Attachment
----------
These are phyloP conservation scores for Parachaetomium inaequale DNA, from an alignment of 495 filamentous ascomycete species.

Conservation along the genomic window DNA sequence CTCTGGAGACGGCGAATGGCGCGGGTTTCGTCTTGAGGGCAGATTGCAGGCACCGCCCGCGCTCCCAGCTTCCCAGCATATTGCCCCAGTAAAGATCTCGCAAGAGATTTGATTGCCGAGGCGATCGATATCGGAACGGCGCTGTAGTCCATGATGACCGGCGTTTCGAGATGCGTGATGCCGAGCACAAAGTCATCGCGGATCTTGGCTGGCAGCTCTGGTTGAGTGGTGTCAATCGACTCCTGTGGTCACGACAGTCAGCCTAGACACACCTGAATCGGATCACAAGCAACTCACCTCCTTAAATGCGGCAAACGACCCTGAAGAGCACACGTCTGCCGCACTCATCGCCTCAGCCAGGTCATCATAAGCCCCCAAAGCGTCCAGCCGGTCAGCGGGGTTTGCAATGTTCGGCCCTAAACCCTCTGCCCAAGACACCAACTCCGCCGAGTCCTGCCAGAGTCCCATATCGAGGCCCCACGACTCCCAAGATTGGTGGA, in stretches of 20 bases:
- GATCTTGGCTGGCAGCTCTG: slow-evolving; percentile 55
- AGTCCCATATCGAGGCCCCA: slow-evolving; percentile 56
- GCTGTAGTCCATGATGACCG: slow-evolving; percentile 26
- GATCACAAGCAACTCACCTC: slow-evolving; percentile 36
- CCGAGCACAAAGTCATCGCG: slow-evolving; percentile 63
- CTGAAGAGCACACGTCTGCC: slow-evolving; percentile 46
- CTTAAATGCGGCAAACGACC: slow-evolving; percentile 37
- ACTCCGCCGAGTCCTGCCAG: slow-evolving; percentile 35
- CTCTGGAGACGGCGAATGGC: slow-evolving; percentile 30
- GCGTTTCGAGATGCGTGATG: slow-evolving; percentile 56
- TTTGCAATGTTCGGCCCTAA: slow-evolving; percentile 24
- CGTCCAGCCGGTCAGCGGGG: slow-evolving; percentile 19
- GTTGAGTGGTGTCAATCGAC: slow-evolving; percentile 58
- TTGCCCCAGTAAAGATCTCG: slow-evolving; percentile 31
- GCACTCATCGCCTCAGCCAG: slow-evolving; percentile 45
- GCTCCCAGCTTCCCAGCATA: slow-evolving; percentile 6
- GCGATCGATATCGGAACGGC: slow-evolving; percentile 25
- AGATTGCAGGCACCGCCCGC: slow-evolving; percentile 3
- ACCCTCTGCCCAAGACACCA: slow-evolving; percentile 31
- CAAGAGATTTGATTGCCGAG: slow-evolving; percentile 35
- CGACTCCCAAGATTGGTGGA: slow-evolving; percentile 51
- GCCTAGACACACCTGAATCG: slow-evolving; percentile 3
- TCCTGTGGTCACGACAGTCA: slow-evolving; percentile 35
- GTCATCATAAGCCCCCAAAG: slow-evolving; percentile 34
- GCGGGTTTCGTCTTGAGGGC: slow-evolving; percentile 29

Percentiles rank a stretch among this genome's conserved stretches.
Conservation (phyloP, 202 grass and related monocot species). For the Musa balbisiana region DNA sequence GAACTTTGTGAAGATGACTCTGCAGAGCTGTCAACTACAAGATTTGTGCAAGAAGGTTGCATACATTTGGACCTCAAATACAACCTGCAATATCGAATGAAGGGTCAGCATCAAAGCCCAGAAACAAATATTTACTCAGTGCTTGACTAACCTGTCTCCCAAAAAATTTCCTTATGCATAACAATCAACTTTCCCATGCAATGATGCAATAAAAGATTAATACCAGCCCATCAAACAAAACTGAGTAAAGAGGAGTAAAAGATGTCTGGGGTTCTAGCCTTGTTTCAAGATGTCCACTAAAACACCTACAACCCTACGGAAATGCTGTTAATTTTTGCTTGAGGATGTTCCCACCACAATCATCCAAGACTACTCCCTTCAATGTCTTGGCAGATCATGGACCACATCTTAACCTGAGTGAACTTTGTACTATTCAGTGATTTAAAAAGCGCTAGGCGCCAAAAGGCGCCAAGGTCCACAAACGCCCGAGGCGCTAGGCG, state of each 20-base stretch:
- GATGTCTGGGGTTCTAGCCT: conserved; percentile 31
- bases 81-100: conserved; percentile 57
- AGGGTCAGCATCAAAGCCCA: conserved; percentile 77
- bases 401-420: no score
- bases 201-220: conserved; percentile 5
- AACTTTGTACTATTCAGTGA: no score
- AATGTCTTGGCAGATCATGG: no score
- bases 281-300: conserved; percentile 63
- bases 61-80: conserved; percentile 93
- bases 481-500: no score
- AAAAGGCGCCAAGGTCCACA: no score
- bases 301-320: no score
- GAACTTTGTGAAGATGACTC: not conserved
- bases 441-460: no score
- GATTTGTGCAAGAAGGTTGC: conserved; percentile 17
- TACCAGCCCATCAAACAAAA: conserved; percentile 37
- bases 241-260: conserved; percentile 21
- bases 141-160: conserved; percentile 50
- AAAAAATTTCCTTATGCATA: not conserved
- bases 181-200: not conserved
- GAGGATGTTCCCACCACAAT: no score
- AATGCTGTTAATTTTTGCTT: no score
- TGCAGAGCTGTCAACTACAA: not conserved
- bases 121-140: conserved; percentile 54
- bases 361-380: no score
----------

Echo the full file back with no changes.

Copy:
These are phyloP conservation scores for Parachaetomium inaequale DNA, from an alignment of 495 filamentous ascomycete species.

Conservation along the genomic window DNA sequence CTCTGGAGACGGCGAATGGCGCGGGTTTCGTCTTGAGGGCAGATTGCAGGCACCGCCCGCGCTCCCAGCTTCCCAGCATATTGCCCCAGTAAAGATCTCGCAAGAGATTTGATTGCCGAGGCGATCGATATCGGAACGGCGCTGTAGTCCATGATGACCGGCGTTTCGAGATGCGTGATGCCGAGCACAAAGTCATCGCGGATCTTGGCTGGCAGCTCTGGTTGAGTGGTGTCAATCGACTCCTGTGGTCACGACAGTCAGCCTAGACACACCTGAATCGGATCACAAGCAACTCACCTCCTTAAATGCGGCAAACGACCCTGAAGAGCACACGTCTGCCGCACTCATCGCCTCAGCCAGGTCATCATAAGCCCCCAAAGCGTCCAGCCGGTCAGCGGGGTTTGCAATGTTCGGCCCTAAACCCTCTGCCCAAGACACCAACTCCGCCGAGTCCTGCCAGAGTCCCATATCGAGGCCCCACGACTCCCAAGATTGGTGGA, in stretches of 20 bases:
- GATCTTGGCTGGCAGCTCTG: slow-evolving; percentile 55
- AGTCCCATATCGAGGCCCCA: slow-evolving; percentile 56
- GCTGTAGTCCATGATGACCG: slow-evolving; percentile 26
- GATCACAAGCAACTCACCTC: slow-evolving; percentile 36
- CCGAGCACAAAGTCATCGCG: slow-evolving; percentile 63
- CTGAAGAGCACACGTCTGCC: slow-evolving; percentile 46
- CTTAAATGCGGCAAACGACC: slow-evolving; percentile 37
- ACTCCGCCGAGTCCTGCCAG: slow-evolving; percentile 35
- CTCTGGAGACGGCGAATGGC: slow-evolving; percentile 30
- GCGTTTCGAGATGCGTGATG: slow-evolving; percentile 56
- TTTGCAATGTTCGGCCCTAA: slow-evolving; percentile 24
- CGTCCAGCCGGTCAGCGGGG: slow-evolving; percentile 19
- GTTGAGTGGTGTCAATCGAC: slow-evolving; percentile 58
- TTGCCCCAGTAAAGATCTCG: slow-evolving; percentile 31
- GCACTCATCGCCTCAGCCAG: slow-evolving; percentile 45
- GCTCCCAGCTTCCCAGCATA: slow-evolving; percentile 6
- GCGATCGATATCGGAACGGC: slow-evolving; percentile 25
- AGATTGCAGGCACCGCCCGC: slow-evolving; percentile 3
- ACCCTCTGCCCAAGACACCA: slow-evolving; percentile 31
- CAAGAGATTTGATTGCCGAG: slow-evolving; percentile 35
- CGACTCCCAAGATTGGTGGA: slow-evolving; percentile 51
- GCCTAGACACACCTGAATCG: slow-evolving; percentile 3
- TCCTGTGGTCACGACAGTCA: slow-evolving; percentile 35
- GTCATCATAAGCCCCCAAAG: slow-evolving; percentile 34
- GCGGGTTTCGTCTTGAGGGC: slow-evolving; percentile 29

Percentiles rank a stretch among this genome's conserved stretches.
Conservation (phyloP, 202 grass and related monocot species). For the Musa balbisiana region DNA sequence GAACTTTGTGAAGATGACTCTGCAGAGCTGTCAACTACAAGATTTGTGCAAGAAGGTTGCATACATTTGGACCTCAAATACAACCTGCAATATCGAATGAAGGGTCAGCATCAAAGCCCAGAAACAAATATTTACTCAGTGCTTGACTAACCTGTCTCCCAAAAAATTTCCTTATGCATAACAATCAACTTTCCCATGCAATGATGCAATAAAAGATTAATACCAGCCCATCAAACAAAACTGAGTAAAGAGGAGTAAAAGATGTCTGGGGTTCTAGCCTTGTTTCAAGATGTCCACTAAAACACCTACAACCCTACGGAAATGCTGTTAATTTTTGCTTGAGGATGTTCCCACCACAATCATCCAAGACTACTCCCTTCAATGTCTTGGCAGATCATGGACCACATCTTAACCTGAGTGAACTTTGTACTATTCAGTGATTTAAAAAGCGCTAGGCGCCAAAAGGCGCCAAGGTCCACAAACGCCCGAGGCGCTAGGCG, state of each 20-base stretch:
- GATGTCTGGGGTTCTAGCCT: conserved; percentile 31
- bases 81-100: conserved; percentile 57
- AGGGTCAGCATCAAAGCCCA: conserved; percentile 77
- bases 401-420: no score
- bases 201-220: conserved; percentile 5
- AACTTTGTACTATTCAGTGA: no score
- AATGTCTTGGCAGATCATGG: no score
- bases 281-300: conserved; percentile 63
- bases 61-80: conserved; percentile 93
- bases 481-500: no score
- AAAAGGCGCCAAGGTCCACA: no score
- bases 301-320: no score
- GAACTTTGTGAAGATGACTC: not conserved
- bases 441-460: no score
- GATTTGTGCAAGAAGGTTGC: conserved; percentile 17
- TACCAGCCCATCAAACAAAA: conserved; percentile 37
- bases 241-260: conserved; percentile 21
- bases 141-160: conserved; percentile 50
- AAAAAATTTCCTTATGCATA: not conserved
- bases 181-200: not conserved
- GAGGATGTTCCCACCACAAT: no score
- AATGCTGTTAATTTTTGCTT: no score
- TGCAGAGCTGTCAACTACAA: not conserved
- bases 121-140: conserved; percentile 54
- bases 361-380: no score